When the officer-in-charge (incidentally, the manager was on leave) spoke to me, her face was full of determination. When I asked her what the reason was for cancelling the flight, she said it was force majeure. I said “Alright, so what is the plan? Where will we all be accommodated tonight?” In a way, I was egging her to move on, and that things like these happen and all we can do is make the experience as painless as possible for everybody.
Her answer was very stoic. I was dumbfounded. It was definitely asinine. I suddenly realized why the people who were there before me were both frustrated and mad. Very mad. “I am very sorry”, she started, now avoiding my eyes. “We cannot give you accommodations. If only I could, I would”, she continued. “It is not our company’s policy to provide accommodations in situations like this.”
“So what happens now?” I asked. She coldly said “I don’t know. Until your special flight tomorrow at 10:45am, you are on your own. And you cannot stay here either. You have to leave the building”.
“To make my point clear and unmistakable, I recited “WE DEMAND ACCOMMODATIONS TONIGHT” aloud. As I turned around, people started to chant the same phrase repeatedly.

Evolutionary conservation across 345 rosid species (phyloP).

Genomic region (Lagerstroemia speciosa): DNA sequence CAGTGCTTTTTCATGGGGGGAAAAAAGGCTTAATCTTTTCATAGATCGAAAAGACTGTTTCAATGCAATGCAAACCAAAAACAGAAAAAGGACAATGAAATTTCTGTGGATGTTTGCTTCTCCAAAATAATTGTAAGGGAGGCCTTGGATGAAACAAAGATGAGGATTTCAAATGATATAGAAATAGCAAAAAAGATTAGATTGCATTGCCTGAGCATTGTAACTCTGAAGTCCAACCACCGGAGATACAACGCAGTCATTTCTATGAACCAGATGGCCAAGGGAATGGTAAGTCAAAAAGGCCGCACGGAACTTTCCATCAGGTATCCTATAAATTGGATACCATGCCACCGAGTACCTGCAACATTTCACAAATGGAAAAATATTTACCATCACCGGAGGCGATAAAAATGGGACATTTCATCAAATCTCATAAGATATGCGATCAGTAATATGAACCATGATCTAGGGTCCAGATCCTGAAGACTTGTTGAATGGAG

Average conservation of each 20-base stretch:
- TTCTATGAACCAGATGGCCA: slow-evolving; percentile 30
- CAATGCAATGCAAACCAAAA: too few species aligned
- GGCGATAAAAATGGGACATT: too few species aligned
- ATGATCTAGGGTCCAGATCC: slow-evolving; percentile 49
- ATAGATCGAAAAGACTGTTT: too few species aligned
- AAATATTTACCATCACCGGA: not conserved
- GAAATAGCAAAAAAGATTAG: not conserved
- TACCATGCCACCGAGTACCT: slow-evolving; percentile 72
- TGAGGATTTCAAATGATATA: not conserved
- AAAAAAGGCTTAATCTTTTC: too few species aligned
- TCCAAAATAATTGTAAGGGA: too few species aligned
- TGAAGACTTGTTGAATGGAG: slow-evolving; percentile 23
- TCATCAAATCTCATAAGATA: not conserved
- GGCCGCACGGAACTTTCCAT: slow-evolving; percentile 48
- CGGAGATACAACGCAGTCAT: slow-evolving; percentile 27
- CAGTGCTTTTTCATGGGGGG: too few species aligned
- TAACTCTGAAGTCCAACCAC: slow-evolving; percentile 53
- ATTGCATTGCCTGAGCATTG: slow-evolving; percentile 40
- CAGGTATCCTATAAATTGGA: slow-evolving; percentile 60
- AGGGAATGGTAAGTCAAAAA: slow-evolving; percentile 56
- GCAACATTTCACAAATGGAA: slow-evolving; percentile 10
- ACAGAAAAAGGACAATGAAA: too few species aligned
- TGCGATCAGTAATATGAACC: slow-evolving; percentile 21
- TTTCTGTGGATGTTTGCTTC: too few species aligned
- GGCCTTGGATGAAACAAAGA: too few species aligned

“As if on cue, the OIC disappeared from the front desk and was replaced by uniformed security guards. Other people started asking questions in louder voices, standing firm yet with no forward movement nor any sign of pushing.
“It was then that a young gentleman asked for a ticket refund because he would risk a land trip to Cebu, late as it is, and try to catch a plane there for Manila. He said he simply could not miss a job interview early on April 28. One of the ladies at the counter attempted to help him. After the helpful lady made computations, she handed them to the young gentlemen. It was as if a force majeure materialized on the young man’s face. It turns out that he would be refunded only a fraction of what he originally paid for the ticket.